TEHRAN: Iranian media reports that the Revolutionary Guards had arrested several foreign diplomats for espionage sowed confusion Thursday, after two of the countries concerned denied that their nationals had been detained.
While Poland on Thursday confirmed a scientist was in Iranian custody, Austria strongly rejected reports that any of its diplomats had been held, mirroring an announcement by Britain late Wednesday.
The developments coincide with heightening tensions between Tehran and world powers over stalled attempts to revive a 2015 nuclear deal and a recent uptick in confirmed detentions of Western nationals in Iran.
On Wednesday, Iran’s Fars news agency and state television had reported that the Revolutionary Guards arrested - on an unspecified date - several foreign diplomats.
“The Revolutionary Guards’ intelligence service identified and arrested diplomats from foreign embassies who were spying in Iran,” Fars said, adding that a British diplomat named by state television as deputy head of mission Giles Whitaker was subsequently expelled.
London swiftly denied its deputy ambassador had been arrested, and on Thursday, Britain’s ambassador to Iran said the envoy had left the country last year.
“These reports that our Deputy Ambassador is currently detained are very interesting... He actually left Iran last December, at the end of his posting,” British ambassador Simon Shercliff wrote on Twitter.
Iranian state television accused him of “carrying out intelligence operations” in military areas.
Pole held for 10 months
A state TV journalist said the diplomat “was among those who went to the Shahdad desert with his family as tourists”, referring to an area in Kerman province.
The Shahdad desert, a rocky and mountainous district with ancient ruins some 810 kilometres (500 miles) southeast of Tehran, is a popular place for foreigners to visit.
While Fars said the Briton was expelled from Iran, state television said he was only expelled from “the area” the diplomats were arrested in.
Before Shercliff’s comment, Britain’s foreign ministry had already categorically denied its deputy ambassador had been detained, calling the reports “completely false”.
Vienna also denied reports in Iranian media claiming that Ronald Geschirr, who it called “the spouse of the Austrian embassy’s cultural adviser”, was among those arrested.
“Regarding the media reports: All employees and their relatives in Tehran are doing well, nobody was arrested,” an Austrian foreign ministry spokeswoman told AFP.
But Poland’s foreign ministry spokesman Lukasz Jasina confirmed Thursday that “a Polish citizen was deprived of liberty in Iran in September 2021”, identifying the detainee only as a “recognised scientist”, without naming him.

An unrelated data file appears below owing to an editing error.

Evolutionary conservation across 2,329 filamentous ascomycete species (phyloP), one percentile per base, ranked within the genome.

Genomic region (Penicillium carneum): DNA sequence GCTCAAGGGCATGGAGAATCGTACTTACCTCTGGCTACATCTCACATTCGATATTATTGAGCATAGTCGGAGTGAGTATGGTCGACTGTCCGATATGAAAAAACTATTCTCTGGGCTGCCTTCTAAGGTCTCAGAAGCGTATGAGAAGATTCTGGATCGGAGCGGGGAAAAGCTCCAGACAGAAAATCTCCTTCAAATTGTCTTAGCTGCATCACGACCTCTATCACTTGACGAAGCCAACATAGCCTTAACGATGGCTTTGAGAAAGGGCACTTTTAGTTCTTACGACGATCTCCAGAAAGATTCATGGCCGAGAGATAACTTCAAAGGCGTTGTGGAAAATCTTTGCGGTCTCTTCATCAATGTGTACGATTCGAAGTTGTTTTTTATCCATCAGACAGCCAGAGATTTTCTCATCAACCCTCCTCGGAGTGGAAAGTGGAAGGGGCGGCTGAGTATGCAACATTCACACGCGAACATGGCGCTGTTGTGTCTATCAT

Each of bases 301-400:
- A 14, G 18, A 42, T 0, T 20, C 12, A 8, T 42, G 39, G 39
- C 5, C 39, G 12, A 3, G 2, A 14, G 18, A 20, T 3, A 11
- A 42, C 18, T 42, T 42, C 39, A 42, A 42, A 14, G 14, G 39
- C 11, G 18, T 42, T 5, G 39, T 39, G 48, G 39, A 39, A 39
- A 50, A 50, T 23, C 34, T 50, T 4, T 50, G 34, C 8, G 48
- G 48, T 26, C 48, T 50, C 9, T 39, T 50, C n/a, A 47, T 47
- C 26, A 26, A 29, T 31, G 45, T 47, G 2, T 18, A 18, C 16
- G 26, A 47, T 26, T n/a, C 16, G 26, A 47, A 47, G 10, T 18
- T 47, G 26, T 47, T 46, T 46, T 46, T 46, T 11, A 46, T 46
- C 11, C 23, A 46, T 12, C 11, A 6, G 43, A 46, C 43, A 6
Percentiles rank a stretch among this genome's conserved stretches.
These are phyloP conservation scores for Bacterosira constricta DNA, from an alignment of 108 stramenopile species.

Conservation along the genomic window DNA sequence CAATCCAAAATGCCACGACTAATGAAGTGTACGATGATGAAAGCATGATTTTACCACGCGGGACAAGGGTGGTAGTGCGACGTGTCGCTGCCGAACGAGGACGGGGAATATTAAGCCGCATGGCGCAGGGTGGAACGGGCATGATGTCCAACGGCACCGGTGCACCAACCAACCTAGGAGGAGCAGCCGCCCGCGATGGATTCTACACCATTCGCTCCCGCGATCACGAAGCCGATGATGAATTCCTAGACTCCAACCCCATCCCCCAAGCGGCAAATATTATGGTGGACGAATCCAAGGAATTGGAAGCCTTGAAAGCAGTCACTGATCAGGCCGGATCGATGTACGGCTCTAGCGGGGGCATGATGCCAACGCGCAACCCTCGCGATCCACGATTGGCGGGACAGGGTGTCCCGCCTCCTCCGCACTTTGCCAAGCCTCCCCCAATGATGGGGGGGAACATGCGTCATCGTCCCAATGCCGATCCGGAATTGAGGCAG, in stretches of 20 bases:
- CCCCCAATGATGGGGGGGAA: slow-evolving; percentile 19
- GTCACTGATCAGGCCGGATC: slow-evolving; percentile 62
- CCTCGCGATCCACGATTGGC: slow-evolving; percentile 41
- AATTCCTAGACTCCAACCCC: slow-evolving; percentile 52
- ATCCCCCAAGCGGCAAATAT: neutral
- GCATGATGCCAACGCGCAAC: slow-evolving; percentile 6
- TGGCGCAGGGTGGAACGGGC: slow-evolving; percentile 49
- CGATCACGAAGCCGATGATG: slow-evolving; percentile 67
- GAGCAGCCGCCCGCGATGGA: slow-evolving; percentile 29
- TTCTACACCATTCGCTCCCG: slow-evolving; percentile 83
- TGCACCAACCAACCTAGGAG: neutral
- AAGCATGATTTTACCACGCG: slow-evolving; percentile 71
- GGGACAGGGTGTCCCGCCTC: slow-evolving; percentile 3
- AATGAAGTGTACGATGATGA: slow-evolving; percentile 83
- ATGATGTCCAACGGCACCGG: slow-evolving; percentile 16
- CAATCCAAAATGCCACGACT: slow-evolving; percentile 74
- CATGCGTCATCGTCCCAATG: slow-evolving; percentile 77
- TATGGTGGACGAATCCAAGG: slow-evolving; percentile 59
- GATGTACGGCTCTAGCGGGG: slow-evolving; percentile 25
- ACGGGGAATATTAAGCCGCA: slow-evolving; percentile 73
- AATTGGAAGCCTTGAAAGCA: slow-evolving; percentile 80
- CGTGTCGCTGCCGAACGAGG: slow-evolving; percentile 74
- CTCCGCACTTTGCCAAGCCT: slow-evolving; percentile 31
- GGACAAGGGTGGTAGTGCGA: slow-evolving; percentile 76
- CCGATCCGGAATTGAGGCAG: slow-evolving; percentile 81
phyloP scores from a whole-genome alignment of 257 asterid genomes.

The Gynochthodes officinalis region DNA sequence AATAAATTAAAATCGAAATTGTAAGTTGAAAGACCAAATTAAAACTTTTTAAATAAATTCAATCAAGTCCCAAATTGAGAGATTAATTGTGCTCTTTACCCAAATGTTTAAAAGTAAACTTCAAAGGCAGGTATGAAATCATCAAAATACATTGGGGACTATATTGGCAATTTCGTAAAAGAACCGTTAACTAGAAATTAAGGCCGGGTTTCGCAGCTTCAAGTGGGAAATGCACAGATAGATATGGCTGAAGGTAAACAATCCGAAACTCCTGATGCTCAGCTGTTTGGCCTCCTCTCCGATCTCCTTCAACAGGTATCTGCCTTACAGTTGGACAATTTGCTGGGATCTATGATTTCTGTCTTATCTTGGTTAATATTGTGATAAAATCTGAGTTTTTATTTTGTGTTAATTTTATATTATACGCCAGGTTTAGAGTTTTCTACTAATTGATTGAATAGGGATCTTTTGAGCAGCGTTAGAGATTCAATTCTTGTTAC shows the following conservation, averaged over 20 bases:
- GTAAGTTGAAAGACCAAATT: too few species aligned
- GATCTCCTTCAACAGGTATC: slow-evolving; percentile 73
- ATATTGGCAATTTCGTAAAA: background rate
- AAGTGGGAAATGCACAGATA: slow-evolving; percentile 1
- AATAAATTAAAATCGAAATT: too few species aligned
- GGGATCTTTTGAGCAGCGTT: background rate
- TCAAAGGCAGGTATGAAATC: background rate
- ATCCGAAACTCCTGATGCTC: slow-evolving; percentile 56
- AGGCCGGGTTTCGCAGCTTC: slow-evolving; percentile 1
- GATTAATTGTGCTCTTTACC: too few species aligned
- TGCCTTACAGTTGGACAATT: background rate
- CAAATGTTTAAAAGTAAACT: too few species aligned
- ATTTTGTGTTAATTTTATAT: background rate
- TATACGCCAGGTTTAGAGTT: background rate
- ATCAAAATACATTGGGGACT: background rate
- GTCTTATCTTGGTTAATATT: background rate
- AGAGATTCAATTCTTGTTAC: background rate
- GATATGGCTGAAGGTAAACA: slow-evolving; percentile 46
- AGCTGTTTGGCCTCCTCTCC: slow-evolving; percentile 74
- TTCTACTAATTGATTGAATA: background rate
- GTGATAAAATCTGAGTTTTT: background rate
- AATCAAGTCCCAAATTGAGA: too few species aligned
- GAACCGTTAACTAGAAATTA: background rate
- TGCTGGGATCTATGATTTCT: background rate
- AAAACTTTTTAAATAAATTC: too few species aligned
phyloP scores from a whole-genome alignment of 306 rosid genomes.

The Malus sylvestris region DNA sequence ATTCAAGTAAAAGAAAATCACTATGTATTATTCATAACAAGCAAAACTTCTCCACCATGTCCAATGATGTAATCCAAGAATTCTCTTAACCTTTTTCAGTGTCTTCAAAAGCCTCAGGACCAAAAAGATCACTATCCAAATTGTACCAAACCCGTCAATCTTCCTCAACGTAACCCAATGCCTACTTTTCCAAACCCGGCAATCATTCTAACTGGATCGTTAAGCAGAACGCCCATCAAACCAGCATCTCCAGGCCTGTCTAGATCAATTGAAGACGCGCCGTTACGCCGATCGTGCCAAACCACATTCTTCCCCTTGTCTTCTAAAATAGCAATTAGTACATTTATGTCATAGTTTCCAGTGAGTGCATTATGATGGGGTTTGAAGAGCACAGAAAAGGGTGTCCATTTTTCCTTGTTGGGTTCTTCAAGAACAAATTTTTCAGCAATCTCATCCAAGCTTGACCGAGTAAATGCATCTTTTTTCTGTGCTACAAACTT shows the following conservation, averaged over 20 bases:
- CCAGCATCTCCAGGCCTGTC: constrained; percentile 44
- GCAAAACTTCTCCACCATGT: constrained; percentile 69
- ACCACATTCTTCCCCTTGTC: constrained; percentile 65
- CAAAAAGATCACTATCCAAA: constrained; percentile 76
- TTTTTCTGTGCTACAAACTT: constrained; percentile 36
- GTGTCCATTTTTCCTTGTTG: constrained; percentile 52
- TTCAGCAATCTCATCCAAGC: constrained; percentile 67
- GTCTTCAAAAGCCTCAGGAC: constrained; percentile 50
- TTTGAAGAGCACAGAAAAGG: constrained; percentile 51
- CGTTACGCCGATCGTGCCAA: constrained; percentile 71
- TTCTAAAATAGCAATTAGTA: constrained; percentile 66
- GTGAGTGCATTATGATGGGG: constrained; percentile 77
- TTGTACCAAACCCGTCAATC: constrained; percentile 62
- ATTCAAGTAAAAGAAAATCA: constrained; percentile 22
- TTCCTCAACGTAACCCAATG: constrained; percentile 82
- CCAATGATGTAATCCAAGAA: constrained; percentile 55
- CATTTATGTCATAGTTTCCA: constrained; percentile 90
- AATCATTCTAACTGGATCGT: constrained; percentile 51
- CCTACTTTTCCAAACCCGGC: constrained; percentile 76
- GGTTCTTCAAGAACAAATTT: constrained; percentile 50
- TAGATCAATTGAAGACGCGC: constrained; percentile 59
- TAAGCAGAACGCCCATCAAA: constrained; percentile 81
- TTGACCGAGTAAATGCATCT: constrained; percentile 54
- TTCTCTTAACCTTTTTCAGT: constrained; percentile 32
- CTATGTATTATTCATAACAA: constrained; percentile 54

“Consular and diplomatic actions are being taken to allow our citizen to return to Poland as soon as possible”, Jasina added, noting Warsaw was in contact “with allied countries”, without providing details, but asking that the family’s privacy be respected.
Iran’s state television showed images of a man it identified as “Maciej Walczak, head of the microbiology department” at the Nicolaus Copernicus University in Torun in Poland.
Tense nuclear talks
“This university is linked to the Zionist regime,” it said, referring to arch-enemy Israel, which is staunchly opposed to the 2015 nuclear agreement between Iran and world powers, perceiving it as a threat to its security.
Walczak “entered Iran with three other people in the context of scientific exchanges but he went to the desert region of Shahdad as a tourist while missile tests were being carried out”, state television said. It said he took rock and soil samples.
But Marcin Czyzniewski, a spokesman for the university where Walczak is reported to be an expert in environmental microbiology, said it was “an old story”.
“Iran cites the names of three people, two of whom have returned to Torun for months,” Czyzniewski said.
Tensions between Iran and Western powers have lately increased as talks in Vienna to revive the 2015 nuclear deal have been stalled since March.
The US walked out of the deal in 2018 under then president Donald Trump, who proceeded to reimpose biting sanctions on Tehran, prompting the latter to step away from many of the nuclear commitments it made under the accord.
Qatar last week hosted indirect talks in Doha in a bid to get the Vienna process back on track, but those discussions broke up after two days without any breakthrough.
Over a dozen Western nationals are held in Iran, including a French couple detained in May, in what activists argue is a policy of hostage-taking aimed at extracting concessions from the West.